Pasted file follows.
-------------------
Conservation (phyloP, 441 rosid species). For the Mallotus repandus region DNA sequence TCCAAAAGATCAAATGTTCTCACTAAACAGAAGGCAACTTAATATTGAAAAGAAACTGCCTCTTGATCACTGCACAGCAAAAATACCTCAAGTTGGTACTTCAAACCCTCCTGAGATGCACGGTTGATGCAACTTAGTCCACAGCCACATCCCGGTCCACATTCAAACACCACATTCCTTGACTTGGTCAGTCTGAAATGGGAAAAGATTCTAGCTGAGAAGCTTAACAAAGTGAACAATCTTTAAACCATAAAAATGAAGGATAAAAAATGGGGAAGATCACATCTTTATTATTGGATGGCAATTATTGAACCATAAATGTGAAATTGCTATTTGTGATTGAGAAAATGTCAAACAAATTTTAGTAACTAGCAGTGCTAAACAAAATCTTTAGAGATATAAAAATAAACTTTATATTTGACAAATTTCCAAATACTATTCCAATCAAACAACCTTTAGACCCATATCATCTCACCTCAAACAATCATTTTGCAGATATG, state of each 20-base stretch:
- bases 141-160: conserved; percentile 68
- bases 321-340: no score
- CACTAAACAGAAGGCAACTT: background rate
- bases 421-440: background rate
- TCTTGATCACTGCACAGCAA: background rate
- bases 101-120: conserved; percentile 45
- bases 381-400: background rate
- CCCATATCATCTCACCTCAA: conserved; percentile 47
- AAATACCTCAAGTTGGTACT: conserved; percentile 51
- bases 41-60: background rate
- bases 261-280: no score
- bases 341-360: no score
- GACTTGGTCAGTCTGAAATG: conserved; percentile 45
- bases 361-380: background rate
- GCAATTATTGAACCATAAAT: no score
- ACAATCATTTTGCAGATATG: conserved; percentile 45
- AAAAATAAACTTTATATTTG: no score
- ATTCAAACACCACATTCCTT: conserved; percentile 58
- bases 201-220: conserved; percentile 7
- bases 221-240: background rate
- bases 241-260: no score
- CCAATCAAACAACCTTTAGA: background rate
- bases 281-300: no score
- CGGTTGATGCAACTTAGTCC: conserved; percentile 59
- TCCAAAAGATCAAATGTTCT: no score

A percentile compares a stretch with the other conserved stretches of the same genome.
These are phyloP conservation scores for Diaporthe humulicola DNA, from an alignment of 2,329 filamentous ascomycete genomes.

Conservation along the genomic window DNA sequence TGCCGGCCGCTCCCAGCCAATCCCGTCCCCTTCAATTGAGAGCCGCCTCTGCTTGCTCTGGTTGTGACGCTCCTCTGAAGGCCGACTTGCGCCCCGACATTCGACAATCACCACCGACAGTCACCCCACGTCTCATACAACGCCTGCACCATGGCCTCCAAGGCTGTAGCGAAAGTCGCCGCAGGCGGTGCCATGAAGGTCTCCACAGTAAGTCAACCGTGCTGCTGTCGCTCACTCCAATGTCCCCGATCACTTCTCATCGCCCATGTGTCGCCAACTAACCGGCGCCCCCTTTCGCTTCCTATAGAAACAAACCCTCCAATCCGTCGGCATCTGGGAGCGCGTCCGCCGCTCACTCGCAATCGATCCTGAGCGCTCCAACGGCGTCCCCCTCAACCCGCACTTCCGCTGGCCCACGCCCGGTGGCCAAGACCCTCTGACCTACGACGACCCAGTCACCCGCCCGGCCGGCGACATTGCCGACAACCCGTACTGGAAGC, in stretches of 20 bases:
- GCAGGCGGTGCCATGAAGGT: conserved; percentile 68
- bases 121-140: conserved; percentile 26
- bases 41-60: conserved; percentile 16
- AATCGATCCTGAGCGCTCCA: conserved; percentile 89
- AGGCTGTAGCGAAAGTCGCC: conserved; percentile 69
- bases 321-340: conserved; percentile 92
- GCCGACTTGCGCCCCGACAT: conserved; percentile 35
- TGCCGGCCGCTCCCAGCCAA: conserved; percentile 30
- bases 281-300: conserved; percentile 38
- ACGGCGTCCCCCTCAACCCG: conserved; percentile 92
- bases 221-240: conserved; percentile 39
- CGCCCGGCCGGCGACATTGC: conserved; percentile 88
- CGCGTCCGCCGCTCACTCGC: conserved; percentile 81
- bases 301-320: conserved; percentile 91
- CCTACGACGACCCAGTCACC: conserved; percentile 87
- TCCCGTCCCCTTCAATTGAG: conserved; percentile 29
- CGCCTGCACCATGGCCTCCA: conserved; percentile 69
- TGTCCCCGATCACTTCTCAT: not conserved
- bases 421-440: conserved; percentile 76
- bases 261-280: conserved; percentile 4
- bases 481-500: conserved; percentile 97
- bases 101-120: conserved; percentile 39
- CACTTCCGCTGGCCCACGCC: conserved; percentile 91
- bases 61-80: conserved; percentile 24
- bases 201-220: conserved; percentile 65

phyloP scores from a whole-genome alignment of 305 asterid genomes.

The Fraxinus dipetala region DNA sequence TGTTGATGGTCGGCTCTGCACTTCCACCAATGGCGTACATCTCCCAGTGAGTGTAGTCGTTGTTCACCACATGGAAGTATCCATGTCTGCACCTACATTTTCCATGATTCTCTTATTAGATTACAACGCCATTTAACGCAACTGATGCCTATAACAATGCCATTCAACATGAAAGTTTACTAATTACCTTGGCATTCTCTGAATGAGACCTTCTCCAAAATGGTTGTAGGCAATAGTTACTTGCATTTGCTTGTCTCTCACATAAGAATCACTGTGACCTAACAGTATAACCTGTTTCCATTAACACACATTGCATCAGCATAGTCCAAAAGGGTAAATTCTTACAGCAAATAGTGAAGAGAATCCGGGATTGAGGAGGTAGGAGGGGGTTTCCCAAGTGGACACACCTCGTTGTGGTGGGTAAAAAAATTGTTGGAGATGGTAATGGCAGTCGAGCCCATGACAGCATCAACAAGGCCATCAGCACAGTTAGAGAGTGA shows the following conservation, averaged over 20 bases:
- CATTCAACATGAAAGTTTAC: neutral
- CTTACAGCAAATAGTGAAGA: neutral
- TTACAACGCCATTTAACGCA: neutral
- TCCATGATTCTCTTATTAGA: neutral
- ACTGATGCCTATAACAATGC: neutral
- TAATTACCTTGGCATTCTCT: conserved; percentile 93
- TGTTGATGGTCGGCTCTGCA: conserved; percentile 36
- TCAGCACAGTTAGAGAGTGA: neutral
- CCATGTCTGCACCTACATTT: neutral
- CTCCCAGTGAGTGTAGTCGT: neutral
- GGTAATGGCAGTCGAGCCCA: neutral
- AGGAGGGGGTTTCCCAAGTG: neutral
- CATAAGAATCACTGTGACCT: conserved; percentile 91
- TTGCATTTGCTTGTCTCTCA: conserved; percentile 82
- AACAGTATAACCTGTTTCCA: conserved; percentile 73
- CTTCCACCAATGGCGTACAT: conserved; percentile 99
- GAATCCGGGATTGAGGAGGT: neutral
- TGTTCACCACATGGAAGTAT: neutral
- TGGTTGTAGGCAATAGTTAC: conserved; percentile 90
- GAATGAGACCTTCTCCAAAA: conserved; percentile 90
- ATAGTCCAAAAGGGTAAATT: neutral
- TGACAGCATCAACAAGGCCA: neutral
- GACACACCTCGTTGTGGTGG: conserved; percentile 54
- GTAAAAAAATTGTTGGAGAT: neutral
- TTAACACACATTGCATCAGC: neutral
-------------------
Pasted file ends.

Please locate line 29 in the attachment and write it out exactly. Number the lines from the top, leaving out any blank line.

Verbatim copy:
Conservation along the genomic window DNA sequence TGCCGGCCGCTCCCAGCCAATCCCGTCCCCTTCAATTGAGAGCCGCCTCTGCTTGCTCTGGTTGTGACGCTCCTCTGAAGGCCGACTTGCGCCCCGACATTCGACAATCACCACCGACAGTCACCCCACGTCTCATACAACGCCTGCACCATGGCCTCCAAGGCTGTAGCGAAAGTCGCCGCAGGCGGTGCCATGAAGGTCTCCACAGTAAGTCAACCGTGCTGCTGTCGCTCACTCCAATGTCCCCGATCACTTCTCATCGCCCATGTGTCGCCAACTAACCGGCGCCCCCTTTCGCTTCCTATAGAAACAAACCCTCCAATCCGTCGGCATCTGGGAGCGCGTCCGCCGCTCACTCGCAATCGATCCTGAGCGCTCCAACGGCGTCCCCCTCAACCCGCACTTCCGCTGGCCCACGCCCGGTGGCCAAGACCCTCTGACCTACGACGACCCAGTCACCCGCCCGGCCGGCGACATTGCCGACAACCCGTACTGGAAGC, in stretches of 20 bases: